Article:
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Over the past 13 years Ergo Phizmiz has created a body of work consisting of hundreds of hours across theatre, songwriting, text, electronic music, collage exhibitions, installations, opera, video and radioplays, that has constantly defied categorization and been performed or broadcast all over the world. Places that have presented Ergo Phizmiz’s work include BBC 6 Music, BBC Radio 3, Bayerischer Rundfunk, Tete a Tete: The Opera Festival, Deutschlandradiokultur, WFMU, Resonance FM, Sonic Arts Network, the Royal Festival Hall and Tate Modern.
Ergo has been a prominent figure in the Creative Commons music world for almost ten years and has given away vast troves of his work online, which has become very popular with video-makers internationally (Youtube alone now features over 1500 videos with Ergo Phizmiz music). He has also composed film and television scores for People Like Us, Christian Marclay, and Frankie Boyle.
What did you like about the process of making music with AI? What parts were interesting?
The idea of endless pieces of music has always appealed to me, the idea that a piece of music can exist in endless permutations and juxtapositions. The formations of structures that grow in generative music, then vanish, raises interesting questions about form and the role of the composing vs the machine in bringing about form. The composer becomes a producer of shards of sounds with some shared characteristics. About halfway through the process of composing this piece, I realized that what I was working with was basically a sequencer, but an invisible time-travel sequencer.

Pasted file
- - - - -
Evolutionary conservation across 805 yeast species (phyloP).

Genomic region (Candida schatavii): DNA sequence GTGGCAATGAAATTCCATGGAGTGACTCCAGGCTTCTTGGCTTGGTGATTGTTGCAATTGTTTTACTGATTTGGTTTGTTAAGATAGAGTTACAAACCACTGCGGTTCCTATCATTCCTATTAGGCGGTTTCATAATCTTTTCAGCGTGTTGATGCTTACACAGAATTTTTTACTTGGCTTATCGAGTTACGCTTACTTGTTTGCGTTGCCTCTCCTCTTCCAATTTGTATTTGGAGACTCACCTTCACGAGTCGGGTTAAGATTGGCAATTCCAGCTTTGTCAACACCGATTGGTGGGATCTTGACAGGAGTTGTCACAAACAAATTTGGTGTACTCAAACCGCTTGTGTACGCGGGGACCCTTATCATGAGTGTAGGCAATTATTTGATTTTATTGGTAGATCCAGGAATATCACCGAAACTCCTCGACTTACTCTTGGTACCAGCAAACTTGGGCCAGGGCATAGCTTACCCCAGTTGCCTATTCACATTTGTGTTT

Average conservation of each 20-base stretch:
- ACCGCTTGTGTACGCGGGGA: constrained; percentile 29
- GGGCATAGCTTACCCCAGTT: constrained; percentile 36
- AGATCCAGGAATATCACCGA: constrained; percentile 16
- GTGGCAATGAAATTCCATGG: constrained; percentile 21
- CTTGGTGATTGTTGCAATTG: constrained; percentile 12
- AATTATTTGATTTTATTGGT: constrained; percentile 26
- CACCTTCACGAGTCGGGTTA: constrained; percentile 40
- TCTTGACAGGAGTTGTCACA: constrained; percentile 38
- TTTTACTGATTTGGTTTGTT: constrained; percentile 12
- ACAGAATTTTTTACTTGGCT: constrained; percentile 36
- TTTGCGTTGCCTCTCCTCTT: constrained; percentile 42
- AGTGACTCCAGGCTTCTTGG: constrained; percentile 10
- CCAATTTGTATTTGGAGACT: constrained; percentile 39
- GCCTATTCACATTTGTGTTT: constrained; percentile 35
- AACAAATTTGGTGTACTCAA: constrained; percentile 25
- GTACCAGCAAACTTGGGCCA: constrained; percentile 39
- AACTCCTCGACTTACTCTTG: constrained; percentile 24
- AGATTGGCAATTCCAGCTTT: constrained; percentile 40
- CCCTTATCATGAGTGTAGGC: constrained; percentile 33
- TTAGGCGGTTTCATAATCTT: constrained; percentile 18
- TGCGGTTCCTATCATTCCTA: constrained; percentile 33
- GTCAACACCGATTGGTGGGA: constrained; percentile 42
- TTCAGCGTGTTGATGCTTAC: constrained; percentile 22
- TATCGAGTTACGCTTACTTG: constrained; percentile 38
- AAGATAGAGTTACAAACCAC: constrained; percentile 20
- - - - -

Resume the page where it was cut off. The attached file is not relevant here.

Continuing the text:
Technologies are evolving faster than ever before and becoming a part of our daily life. Should musicians adapt to these changes and how? What disciplines should they learn to be ready for the industry?
I think musicians (and artists in general) should work with this technology but also against it. I think it’s perhaps more vital than ever that the machine is treated as a tool among other tools. Only those artists are truly apocalypse ready!
In your opinion, how will music be consumed in the near future? How will it be created?
Music will be consumed in tins like canned meat. It will be created by preparing oneself, in a dark room, by serious immobilities.
Co-creating music with AI theoretically makes the algorithm a co-composer. Do you agree with this statement and how do you feel about this? How does this concept work when it comes to royalties and intellectual property?
I absolutely agree that the algorithm is a co-composer and that’s rather wonderful. I’ve always been attracted by compositional approaches that show me new music, new combinations, new approaches, to the ones I would have thought of. Plus I just love the idea of collaborating with a robot. Being now familiar with the interface, if I were to do this again, I would play a lot more with this interaction through the process of composition. In terms of royalty payments and intellectual property, I think probably the sounds are the intellectual property of the human and the pattern or sequence which is passing is the intellectual property of the robot. So the composer gets to keep the sounds but the robot gets to keep the pretty grid.
How has the process of creating music together with AI sparked your creativity? How different was this process compared to the way you usually write music?
It forced me to think in different ways, which is always a good thing. It took me a while to get used to the idea, to get my head around the process. Just the idea of not being able to have, due to the nature of a sequencer such as this, sudden shifts in pacing, rhythm, etc. But other treats were thrown in, in place of this. It became a very interesting process, which has suggested new possibilities for me both in music and also in possibilities for opera and music-theatre.Artist Interviews, Artists, Interviews
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